And then there's just, what are the other motivations of Paul Manafort? Pamela's absolutely right, though, this was August of 2016. This was right in between -- after this whole summer of activity that the Russian government was taking to influence the election, including the hacking and the releasing of information through surrogates. And it was just a couple months before the election.
So this was right in the heart of when, if there was some back and forth and exchange of information, this was right at the time that it would take place.
KEILAR: Let's take a look at the Senate floor, because we have some breaking news as the Senate votes on the confirmation of William Barr. It's not wrapped up yet, but he now has enough votes that he will be confirmed as the next attorney general. Taking the job for yet another -- once more. He had it back in the '90s.
What is this going to mean, Evan, for the Russian investigation?
PEREZ: Well, it means that he takes over the reins of this investigation. When he gets sworn in, he now -- probably the first thing that will happen is he'll get a national security briefing from the FBI. And probably the second thing that will happen is he'll get read in, finally, on what exactly Robert Mueller's been up to. And so the big question is, you know, I know that we -- we reported yesterday that one of the things that he's already been doing is having discussions with people at the Justice Department, senior officials, to talk about how to land this investigation, how to handle what to do with the information. Do they provide Congress with an update or a redacted version of it? Do they provide, you know, a couple of pages saying it's done, you don't get to know what's in here?
[13:20:02] One of the things that we know is certainly the guiding force inside the Justice Department is, they do not want to pull another James Comey. They do not want to have a situation whereby you say, we're not charging these people, but we're going to tell you all the bad things they did. So that's not going to happen if anybody has anything to say about it.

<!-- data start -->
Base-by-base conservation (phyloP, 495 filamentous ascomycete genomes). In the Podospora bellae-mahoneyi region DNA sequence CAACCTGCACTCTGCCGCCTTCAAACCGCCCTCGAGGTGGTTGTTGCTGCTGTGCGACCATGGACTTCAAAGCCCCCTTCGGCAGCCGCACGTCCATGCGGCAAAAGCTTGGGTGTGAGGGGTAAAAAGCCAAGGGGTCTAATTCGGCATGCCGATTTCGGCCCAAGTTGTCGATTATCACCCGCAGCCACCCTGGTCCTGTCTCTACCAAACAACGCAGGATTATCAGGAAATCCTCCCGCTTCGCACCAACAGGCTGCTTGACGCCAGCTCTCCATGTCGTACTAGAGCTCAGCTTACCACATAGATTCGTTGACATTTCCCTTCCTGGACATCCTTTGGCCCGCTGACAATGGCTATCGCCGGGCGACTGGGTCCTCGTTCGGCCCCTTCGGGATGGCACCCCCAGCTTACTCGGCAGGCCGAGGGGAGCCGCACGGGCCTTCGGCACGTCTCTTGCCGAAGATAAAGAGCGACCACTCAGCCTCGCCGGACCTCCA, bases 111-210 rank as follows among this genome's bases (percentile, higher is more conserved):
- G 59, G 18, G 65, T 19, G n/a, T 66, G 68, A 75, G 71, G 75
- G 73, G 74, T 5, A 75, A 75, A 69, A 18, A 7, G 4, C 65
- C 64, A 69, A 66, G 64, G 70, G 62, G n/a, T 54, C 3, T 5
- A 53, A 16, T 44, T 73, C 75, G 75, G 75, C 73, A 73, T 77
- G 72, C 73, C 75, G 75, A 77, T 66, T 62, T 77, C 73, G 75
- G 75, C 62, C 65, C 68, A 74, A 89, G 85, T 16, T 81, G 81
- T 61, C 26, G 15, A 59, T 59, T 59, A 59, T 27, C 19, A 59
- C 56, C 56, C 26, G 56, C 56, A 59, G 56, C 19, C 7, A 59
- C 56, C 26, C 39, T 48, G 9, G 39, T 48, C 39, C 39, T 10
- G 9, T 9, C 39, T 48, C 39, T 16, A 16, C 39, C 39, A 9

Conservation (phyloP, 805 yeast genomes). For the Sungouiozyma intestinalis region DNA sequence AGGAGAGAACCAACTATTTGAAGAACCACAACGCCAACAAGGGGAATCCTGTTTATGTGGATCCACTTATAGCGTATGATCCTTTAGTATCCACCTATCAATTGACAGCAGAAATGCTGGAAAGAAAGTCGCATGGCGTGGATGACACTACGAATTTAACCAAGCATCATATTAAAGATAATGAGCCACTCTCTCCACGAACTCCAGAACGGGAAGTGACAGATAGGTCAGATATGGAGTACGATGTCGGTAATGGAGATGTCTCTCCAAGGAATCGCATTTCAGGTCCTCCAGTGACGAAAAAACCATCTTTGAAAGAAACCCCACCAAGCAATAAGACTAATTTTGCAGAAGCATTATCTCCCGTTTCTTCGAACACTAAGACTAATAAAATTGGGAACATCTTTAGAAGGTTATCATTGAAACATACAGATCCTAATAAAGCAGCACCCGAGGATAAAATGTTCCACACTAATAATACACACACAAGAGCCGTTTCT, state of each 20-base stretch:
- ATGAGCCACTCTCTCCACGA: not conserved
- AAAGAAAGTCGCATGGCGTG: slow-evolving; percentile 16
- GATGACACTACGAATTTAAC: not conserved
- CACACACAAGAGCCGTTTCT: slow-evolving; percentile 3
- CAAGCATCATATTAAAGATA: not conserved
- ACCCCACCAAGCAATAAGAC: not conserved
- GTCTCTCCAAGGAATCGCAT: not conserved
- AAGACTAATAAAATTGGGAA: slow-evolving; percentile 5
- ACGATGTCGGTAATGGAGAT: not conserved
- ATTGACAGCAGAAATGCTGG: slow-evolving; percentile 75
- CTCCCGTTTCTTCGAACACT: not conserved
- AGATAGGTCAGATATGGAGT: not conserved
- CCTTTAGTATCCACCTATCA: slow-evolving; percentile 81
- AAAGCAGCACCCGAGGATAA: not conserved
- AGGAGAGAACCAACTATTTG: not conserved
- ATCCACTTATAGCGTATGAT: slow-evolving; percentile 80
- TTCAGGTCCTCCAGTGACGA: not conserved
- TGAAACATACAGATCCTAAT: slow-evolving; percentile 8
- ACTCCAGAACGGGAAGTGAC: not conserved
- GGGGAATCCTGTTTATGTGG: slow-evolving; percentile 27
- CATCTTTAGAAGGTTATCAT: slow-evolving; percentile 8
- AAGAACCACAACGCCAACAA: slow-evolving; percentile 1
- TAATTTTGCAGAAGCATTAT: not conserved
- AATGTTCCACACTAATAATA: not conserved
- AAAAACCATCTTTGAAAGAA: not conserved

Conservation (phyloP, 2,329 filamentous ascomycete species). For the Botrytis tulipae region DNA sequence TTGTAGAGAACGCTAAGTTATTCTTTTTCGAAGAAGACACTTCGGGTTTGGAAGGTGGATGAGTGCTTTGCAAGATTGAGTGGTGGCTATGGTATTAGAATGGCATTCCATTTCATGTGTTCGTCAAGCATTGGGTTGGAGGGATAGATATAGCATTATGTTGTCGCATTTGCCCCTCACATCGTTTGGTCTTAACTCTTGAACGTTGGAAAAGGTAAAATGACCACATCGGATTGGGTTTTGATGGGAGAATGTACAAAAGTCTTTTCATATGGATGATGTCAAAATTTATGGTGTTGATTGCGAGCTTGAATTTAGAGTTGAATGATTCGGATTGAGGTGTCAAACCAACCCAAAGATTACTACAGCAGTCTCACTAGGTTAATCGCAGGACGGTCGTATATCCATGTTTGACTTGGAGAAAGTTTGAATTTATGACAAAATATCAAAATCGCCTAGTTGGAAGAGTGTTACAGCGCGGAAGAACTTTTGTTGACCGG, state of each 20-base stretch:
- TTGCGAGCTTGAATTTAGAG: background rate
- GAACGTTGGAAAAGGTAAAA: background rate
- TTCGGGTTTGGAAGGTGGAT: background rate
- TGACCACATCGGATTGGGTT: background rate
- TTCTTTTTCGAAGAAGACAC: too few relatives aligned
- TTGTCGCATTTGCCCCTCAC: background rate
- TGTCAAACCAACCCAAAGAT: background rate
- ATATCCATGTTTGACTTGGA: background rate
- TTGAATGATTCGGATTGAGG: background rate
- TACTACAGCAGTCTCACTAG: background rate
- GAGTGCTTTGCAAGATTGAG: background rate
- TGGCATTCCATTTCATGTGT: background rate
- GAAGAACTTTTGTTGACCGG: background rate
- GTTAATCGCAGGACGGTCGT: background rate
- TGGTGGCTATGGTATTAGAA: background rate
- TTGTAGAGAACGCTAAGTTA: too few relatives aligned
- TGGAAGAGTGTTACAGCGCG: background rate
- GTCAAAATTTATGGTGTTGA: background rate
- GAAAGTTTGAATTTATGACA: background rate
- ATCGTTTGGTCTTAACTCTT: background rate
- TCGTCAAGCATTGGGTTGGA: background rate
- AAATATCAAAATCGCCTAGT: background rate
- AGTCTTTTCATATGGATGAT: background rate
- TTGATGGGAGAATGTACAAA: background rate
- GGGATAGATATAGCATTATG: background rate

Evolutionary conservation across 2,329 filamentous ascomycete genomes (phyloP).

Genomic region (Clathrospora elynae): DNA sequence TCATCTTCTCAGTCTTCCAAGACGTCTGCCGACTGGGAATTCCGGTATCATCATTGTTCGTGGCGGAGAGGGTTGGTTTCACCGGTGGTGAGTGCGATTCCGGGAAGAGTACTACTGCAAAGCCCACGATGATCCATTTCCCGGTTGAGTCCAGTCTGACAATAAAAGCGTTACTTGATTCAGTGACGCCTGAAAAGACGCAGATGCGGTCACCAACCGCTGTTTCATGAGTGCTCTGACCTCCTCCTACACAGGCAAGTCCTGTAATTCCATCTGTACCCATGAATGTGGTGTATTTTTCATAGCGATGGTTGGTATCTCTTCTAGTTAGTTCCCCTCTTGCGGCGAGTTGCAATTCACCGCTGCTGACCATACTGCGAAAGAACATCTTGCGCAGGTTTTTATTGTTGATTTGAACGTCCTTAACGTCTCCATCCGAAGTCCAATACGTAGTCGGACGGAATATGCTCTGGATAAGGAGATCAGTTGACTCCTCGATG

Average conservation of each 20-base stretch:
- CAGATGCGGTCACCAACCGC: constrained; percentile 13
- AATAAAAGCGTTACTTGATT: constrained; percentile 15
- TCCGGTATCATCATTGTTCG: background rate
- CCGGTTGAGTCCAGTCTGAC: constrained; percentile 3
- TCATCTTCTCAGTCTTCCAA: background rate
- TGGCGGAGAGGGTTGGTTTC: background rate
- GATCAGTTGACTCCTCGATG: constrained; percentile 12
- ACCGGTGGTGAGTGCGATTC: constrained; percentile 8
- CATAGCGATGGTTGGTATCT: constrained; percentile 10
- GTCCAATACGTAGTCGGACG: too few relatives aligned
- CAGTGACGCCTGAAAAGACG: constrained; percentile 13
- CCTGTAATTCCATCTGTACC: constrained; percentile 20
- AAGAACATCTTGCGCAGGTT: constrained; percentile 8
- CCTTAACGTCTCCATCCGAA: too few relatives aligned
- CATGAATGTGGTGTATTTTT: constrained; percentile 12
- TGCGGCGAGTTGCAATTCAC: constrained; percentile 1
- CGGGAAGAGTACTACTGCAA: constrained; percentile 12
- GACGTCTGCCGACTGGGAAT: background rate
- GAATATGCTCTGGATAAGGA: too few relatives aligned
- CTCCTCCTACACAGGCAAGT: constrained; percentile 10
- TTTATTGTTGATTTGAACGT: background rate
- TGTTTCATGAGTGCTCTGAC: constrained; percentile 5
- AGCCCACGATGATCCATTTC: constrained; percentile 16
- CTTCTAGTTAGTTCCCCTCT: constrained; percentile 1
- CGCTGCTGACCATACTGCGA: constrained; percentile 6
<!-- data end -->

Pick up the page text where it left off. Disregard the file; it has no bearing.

But I think Bill Barr, who's pressured, I think, by the Democrats to --
KEILAR: Meaning that -- that press conference about Hillary Clinton and her e-mails, like that? PEREZ: Right. Exactly. Yes, exactly.
PEREZ: So one of the things that I think you hear lawmakers saying is that they want to pass a law to force the Mueller report out into the open. And so we're going to see whether -- where these two sides meet. So I think this is the big thing that is going to be on his plate once he lands at the Justice Department.
KEILAR: Oh, there's so much ahead.
Evan, Carrie, Pamela, thank you guys so much.
Now, since the president remains noncommittal on that spending bill that would overt a government shutdown, some senators are relying on prayer to try to avoid one.
Plus, lawmakers called him rude, a child. Now, Democrats are threatening to depose Acting Attorney General Matt Whitaker about some of his answers.
[13:25:50] (BEGIN VIDEO CLIP)
UNIDENTIFIED MALE: We pray in the most Holy name of Christ Jesus our Lord, amen.
SEN. CHUCK GRASSLEY (R), IOWA: Let's all pray that the president will have wisdom to sign the bill so the government doesn't shut down.
(END VIDEO CLIP)
KEILAR: That extraordinary moment courtesy of Republican Senator Chuck Grassley.
That bill that he's talking about is a 1,169 page spending package. Both the House and Senate are expected to pass it before tomorrow's shutdown deadline. But as you just heard, some lawmakers are nervous. They're nervous about what will happen when this bill gets to the president's desk.
White House correspondent Kaitlan Collins is standing by.
What will happen? Can you be sure even, Kaitlan?